6. Brocklehurst JC, Robertson D, James-Groom P. Skeletal deformities in the elderly and their effect on postural sway. J Am Geriatr Soc. 1982;30:534–538. [PubMed]
7. Buchbinder R, Osborne RH, Ebeling PR, et al. A randomized trial of vertebroplasty for painful osteoporotic vertebral fractures. N Engl J Med. 2009;361:557–568. [PubMed]
8. Cho DY, Lee WY, Sheu PC. Treatment of thoracolumbar burst fractures with polymethyl methacrylate vertebroplasty and short-segment pedicle screw fixation. Neurosurgery. 2003;53:1354–1360. discussion 1360-1351. [PubMed]
9. Chow RK, Harrison JE. Relationship of kyphosis to physical fitness and bone mass on post-menopausal women. Am J Phys Med. 1987;66:219–227. [PubMed]
10. Cortet B, Houvenagel E, Puisieux F, Roches E, Garnier P, Delcambre B. Spinal curvatures and quality of life in women with vertebral fractures secondary to osteoporosis. Spine (Phila Pa 1976) 1999;24:1921–1925. [PubMed]
11. Davis CM. Myofascial release as complementary in physical therapy for two elderly patients with osteoporosis and kyphoscoliosis-two case studies. J Geriatr Phys Ther. 2002;25:33.
12. Ensrud KE, Black DM, Harris F, Ettinger B, Cummings SR. Correlates of kyphosis in older women. The Fracture Intervention Trial Research Group. J Am Geriatr Soc. 1997;45:682–687. [PubMed]
13. Ettinger B, Black DM, Palermo L, Nevitt MC, Melnikoff S, Cummings SR. Kyphosis in older women and its relation to back pain, disability and osteopenia: the study of osteoporotic fractures. Osteoporos Int. 1994;4:55–60. [PubMed]
14. Ferrucci L, Bandinelli S, Cavazzini C, et al. Neurological examination findings to predict limitations in mobility and falls in older persons without a history of neurological disease. Am J Med. 2004;116:807–815. [PubMed]
15. Fon GT, Pitt MJ, Thies AC., Jr Thoracic kyphosis: range in normal subjects. AJR Am J Roentgenol. 1980;134:979–983. [PubMed]
16. Goh S, Price RI, Leedman PJ, Singer KP. The relative influence of vertebral body and intervertebral disc shape on thoracic kyphosis. Clin Biomech (Bristol, Avon) 1999;14:439–448. [PubMed]
17. Greendale GA, Huang MH, Karlamangla AS, Seeger L, Crawford S. Yoga decreases kyphosis in senior women and men with adult-onset hyperkyphosis: results of a randomized controlled trial. J Am Geriatr Soc. 2009;57:1569–1579. [PubMed]
18. Greendale GA, McDivit A, Carpenter A, Seeger L, Huang MH. Yoga for women with hyperkyphosis: results of a pilot study. Am J Public Health. 2002;92:1611–1614. [PubMed]
19. Greig AM, Bennell KL, Briggs AM, Hodges PW. Postural taping decreases thoracic kyphosis but does not influence trunk muscle electromyographic activity or balance in women with osteoporosis. Man Ther. 2008;13:249–257. [PubMed]
20. Hamel K. Head and trunk kinematics during stair descent. International Society of Biomechanics, XVIIIth Congress; Switzerland; Zurich. 2001.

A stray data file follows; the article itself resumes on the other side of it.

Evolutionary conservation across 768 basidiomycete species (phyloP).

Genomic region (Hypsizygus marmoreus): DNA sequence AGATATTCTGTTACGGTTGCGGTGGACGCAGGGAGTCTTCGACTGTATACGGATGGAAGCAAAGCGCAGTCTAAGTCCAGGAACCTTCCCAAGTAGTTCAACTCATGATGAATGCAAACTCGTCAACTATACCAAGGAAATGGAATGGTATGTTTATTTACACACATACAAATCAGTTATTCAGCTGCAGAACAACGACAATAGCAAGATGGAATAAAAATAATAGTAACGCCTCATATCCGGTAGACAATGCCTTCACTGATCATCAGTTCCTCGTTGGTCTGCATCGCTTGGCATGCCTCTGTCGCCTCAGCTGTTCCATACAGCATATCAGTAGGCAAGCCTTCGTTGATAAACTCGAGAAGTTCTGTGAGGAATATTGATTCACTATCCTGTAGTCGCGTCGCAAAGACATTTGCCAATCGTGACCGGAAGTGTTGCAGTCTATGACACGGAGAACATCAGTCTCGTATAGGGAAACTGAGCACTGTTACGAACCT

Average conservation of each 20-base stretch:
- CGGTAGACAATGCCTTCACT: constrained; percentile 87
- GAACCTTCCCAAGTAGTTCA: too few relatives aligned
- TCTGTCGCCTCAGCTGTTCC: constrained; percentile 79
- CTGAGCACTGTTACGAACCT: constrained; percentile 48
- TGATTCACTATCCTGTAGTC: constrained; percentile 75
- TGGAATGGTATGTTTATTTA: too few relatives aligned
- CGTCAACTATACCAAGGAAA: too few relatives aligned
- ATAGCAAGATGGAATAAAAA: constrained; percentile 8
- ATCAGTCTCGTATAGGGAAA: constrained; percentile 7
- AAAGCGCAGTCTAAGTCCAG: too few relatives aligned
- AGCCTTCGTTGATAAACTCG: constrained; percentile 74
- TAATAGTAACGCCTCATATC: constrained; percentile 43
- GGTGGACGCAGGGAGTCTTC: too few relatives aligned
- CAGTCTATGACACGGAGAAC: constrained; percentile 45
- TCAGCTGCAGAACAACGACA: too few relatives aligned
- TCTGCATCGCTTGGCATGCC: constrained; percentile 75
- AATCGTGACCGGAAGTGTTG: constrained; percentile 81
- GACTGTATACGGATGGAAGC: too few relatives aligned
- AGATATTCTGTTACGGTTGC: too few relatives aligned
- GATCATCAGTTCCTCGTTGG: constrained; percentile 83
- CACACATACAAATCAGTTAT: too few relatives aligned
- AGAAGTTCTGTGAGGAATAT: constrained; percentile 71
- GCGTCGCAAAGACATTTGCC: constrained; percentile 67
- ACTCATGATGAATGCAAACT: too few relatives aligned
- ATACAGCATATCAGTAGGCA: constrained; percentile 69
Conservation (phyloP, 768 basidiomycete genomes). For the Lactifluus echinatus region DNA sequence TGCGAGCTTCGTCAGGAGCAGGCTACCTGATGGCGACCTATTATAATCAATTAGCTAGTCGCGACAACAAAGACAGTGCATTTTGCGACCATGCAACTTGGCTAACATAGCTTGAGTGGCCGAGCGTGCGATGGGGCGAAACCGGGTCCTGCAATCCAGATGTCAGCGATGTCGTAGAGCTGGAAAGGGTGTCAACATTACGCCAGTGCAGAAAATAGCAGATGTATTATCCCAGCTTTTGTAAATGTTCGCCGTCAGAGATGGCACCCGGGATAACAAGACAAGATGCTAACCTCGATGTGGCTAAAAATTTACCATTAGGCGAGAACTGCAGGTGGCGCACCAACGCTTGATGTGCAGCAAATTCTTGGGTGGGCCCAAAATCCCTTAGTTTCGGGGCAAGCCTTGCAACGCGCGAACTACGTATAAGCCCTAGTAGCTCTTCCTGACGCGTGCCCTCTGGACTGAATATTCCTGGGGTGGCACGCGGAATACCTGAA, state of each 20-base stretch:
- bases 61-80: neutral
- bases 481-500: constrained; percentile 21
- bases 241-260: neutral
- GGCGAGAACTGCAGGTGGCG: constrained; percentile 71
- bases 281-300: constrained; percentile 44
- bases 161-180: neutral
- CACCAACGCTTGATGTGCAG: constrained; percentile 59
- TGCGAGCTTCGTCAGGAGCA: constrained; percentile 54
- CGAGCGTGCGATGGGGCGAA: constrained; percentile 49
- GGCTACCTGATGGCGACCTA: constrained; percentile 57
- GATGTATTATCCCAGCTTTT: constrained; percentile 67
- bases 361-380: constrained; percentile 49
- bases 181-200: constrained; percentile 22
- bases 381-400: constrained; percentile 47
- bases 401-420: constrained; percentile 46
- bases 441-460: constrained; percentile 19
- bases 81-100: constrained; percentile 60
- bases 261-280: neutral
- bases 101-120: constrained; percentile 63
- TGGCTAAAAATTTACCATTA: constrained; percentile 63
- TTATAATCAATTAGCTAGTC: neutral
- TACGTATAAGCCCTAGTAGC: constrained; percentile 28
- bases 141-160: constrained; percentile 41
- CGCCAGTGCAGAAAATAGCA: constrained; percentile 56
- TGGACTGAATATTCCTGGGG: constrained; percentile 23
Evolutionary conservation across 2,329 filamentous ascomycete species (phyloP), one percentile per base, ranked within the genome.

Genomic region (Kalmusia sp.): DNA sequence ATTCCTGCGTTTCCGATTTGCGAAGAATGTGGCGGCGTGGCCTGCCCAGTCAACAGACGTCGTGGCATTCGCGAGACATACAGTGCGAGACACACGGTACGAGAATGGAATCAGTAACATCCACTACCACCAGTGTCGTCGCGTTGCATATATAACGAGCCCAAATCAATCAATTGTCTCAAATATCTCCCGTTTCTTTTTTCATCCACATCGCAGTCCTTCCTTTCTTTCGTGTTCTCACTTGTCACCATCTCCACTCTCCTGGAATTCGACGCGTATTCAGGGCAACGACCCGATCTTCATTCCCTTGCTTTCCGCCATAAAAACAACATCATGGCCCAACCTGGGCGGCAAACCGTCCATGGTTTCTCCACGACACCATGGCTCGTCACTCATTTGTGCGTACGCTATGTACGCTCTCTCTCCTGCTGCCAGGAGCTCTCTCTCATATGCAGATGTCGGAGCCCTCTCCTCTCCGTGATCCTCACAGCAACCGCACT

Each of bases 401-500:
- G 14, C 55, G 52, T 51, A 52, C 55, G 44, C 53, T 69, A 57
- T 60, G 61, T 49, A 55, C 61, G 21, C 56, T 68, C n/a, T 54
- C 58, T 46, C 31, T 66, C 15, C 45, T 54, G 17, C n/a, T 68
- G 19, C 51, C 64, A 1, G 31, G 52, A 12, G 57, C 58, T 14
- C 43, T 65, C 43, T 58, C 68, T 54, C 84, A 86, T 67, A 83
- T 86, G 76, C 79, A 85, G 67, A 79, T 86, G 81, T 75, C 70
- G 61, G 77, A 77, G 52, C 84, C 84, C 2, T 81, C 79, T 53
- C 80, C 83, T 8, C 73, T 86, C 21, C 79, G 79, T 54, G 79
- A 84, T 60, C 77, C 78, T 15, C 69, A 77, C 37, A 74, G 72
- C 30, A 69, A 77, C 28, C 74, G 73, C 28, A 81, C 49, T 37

21. Harrison DE, Cailliet R, Harrison DD, Janik TJ, Holland B. Reliability of centroid, Cobb, and Harrison posterior tangent methods: which to choose for analysis of thoracic kyphosis. Spine (Phila Pa 1976) 2001;26:E227–E234. [PubMed]
22. Hinman MR. Comparison of thoracic kyphosis and postural stiffness in younger and older women. Spine J. 2004;4:413–417. [PubMed]
23. Hirasaki E, Kubo T, Nozawa S, Matano S, Matsunaga T. Analysis of head and body movements of elderly people during locomotion. Acta Otolaryngol Suppl. 1993;501:25–30. [PubMed]
24. Horak FB, Diener HC, Nashner LM. Influence of central set on human postural responses. J Neurophysiol. 1989;62:841–853. [PubMed]
25. Horak FB, Shupert CL, Mirka A. Components of postural dyscontrol in the elderly: a review. Neurobiol Aging. 1989;10:727–738. [PubMed]
26. Huang MH, Barrett-Connor E, Greendale GA, Kado DM. Hyperkyphotic posture and risk of future osteoporotic fractures: the Rancho Bernardo study. J Bone Miner Res. 2006;21:419–423. [PubMed]
27. Itoi E, Sinaki M. Effect of back-strengthening exercise on posture in healthy women 49 to 65 years of age. Mayo Clin Proc. 1994;69:1054–1059. [PubMed]
28. Kado DM, Browner WS, Palermo L, Nevitt MC, Genant HK, Cummings SR. Vertebral fractures and mortality in older women: a prospective study. Study of Osteoporotic Fractures Research Group. Arch Intern Med. 1999;159:1215–1220. [PubMed]
29. Kado DM, Christianson L, Palermo L, Smith-Bindman R, Cummings SR, Greendale GA. Comparing a supine radiologic versus standing clinical measurement of kyphosis in older women: the Fracture Intervention Trial. Spine (Phila Pa 1976) 2006;31:463–467. [PubMed]
30. Kado DM, Duong T, Stone KL, et al. Incident vertebral fractures and mortality in older women: a prospective study. Osteoporos Int. 2003;14:589–594. [PubMed]
31. Kado DM, Huang MH, Barrett-Connor E, Greendale GA. Hyperkyphotic posture and poor physical functional ability in older community-dwelling men and women: the Rancho Bernardo study. J Gerontol A Biol Sci Med Sci. 2005;60:633–637. [PMC free article] [PubMed]
32. Kado DM, Huang MH, Karlamangla AS, Barrett-Connor E, Greendale GA. Hyperkyphotic posture predicts mortality in older community-dwelling men and women: a prospective study. J Am Geriatr Soc. 2004;52:1662–1667. [PubMed]